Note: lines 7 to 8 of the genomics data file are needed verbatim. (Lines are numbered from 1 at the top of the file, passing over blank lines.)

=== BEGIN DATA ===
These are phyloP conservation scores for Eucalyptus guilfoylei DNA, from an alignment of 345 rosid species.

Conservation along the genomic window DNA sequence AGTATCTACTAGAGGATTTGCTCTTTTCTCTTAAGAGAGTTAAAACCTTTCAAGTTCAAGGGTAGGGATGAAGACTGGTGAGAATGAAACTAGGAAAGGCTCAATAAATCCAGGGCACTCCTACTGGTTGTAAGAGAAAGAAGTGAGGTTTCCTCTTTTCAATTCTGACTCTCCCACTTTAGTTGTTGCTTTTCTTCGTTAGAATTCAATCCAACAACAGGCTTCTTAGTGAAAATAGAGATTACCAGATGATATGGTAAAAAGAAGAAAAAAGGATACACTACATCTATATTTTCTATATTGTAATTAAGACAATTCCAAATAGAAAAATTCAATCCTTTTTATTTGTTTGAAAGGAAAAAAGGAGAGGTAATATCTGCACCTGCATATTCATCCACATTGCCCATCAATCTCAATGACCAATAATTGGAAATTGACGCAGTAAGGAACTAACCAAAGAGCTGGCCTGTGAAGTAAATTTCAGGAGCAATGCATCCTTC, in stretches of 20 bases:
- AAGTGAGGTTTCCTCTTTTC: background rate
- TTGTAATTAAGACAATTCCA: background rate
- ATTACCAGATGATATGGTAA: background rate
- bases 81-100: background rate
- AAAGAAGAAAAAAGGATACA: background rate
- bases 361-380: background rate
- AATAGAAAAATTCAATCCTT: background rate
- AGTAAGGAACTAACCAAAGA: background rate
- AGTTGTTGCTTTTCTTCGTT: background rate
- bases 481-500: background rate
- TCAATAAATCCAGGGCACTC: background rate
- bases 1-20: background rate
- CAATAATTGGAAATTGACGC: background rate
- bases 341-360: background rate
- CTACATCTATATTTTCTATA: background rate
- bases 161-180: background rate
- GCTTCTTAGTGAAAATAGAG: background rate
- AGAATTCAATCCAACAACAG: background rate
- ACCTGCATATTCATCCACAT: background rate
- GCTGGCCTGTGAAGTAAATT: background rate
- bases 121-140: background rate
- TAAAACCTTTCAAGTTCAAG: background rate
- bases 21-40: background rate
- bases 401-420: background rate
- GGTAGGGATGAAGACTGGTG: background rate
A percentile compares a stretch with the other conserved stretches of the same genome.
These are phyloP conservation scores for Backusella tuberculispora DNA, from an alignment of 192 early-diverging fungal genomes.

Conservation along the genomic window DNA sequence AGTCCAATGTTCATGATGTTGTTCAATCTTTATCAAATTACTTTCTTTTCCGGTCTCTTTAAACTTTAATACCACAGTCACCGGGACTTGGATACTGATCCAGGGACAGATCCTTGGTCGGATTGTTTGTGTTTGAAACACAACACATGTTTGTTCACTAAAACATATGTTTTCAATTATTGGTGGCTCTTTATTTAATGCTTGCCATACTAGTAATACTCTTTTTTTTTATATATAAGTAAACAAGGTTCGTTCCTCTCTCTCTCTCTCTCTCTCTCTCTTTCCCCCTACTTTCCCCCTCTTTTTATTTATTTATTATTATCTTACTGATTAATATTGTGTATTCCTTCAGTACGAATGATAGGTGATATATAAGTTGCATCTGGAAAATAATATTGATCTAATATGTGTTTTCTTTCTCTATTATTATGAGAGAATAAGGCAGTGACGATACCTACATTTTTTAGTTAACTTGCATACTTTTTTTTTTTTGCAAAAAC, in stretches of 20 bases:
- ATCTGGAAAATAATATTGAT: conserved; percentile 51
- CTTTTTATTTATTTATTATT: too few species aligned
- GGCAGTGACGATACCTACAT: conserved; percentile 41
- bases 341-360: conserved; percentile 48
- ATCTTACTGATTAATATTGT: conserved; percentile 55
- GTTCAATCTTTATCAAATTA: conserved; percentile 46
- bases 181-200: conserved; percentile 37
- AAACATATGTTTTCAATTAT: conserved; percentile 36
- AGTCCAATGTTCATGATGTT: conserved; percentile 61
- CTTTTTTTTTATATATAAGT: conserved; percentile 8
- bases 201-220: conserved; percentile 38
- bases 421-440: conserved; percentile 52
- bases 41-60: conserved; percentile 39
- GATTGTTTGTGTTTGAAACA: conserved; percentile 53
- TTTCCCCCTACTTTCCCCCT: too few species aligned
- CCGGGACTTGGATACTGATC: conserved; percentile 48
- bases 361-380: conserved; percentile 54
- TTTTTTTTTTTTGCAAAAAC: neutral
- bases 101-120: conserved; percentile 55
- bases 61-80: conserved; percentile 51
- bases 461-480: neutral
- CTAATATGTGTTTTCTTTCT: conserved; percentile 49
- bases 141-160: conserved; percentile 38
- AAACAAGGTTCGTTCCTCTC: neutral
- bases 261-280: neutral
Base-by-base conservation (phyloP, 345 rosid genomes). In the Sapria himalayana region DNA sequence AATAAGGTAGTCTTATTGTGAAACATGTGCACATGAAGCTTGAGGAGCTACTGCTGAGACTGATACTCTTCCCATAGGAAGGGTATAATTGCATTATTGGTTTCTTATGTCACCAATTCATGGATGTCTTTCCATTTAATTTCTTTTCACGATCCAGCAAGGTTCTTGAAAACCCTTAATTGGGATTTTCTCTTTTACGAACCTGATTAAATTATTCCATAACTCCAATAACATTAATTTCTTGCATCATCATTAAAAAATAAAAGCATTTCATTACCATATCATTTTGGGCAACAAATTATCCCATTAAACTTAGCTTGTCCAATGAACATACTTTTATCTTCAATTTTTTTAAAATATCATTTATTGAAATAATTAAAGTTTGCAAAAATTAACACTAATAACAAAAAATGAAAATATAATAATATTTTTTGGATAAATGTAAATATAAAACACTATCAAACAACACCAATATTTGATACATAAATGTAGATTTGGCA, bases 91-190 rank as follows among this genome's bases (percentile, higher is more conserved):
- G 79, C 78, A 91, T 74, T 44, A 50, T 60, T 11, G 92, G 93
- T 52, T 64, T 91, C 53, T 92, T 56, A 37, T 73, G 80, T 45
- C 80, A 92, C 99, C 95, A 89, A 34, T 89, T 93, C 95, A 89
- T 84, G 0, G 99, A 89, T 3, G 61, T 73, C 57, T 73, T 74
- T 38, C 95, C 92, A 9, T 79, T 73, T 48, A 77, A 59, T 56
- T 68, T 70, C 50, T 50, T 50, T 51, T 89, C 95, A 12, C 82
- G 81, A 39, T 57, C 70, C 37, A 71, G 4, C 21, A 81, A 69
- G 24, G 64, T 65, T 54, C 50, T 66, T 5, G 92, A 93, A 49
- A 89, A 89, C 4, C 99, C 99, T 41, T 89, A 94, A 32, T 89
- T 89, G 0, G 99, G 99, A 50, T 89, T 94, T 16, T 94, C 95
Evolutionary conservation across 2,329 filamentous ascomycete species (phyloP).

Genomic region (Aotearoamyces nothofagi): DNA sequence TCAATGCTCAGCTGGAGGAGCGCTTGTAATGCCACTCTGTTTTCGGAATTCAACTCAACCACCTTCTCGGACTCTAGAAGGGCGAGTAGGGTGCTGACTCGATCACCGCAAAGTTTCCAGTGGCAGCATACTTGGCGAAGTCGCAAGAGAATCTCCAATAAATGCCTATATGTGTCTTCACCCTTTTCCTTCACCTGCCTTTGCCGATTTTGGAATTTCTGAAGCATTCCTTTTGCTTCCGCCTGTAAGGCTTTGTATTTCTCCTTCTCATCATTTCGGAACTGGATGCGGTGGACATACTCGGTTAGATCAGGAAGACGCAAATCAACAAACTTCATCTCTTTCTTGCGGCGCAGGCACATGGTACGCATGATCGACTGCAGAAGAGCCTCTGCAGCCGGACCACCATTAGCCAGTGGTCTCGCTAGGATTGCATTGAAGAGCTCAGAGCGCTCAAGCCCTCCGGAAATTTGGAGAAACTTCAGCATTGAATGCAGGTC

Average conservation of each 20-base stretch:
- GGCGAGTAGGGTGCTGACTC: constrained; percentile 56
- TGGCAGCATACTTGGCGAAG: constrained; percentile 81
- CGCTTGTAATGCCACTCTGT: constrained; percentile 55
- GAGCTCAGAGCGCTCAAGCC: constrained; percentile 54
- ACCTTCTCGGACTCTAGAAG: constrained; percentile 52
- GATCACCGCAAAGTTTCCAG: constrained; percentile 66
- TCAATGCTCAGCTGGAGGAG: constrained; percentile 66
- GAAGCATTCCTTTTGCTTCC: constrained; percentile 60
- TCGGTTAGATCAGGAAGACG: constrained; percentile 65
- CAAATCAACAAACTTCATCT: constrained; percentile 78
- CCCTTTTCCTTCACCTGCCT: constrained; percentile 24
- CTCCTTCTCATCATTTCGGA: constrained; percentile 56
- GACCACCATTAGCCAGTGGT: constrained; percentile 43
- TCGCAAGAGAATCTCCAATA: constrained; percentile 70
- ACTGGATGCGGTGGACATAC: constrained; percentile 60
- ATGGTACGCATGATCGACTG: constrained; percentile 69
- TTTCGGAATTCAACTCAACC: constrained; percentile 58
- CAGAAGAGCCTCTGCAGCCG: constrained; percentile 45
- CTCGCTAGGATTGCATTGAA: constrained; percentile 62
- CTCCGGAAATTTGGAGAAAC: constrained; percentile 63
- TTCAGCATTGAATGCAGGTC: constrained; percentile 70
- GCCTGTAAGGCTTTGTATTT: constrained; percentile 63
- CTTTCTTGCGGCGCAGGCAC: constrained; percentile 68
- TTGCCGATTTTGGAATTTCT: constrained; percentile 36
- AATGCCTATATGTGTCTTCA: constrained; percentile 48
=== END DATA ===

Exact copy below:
- AAAGAAGAAAAAAGGATACA: background rate
- bases 361-380: background rate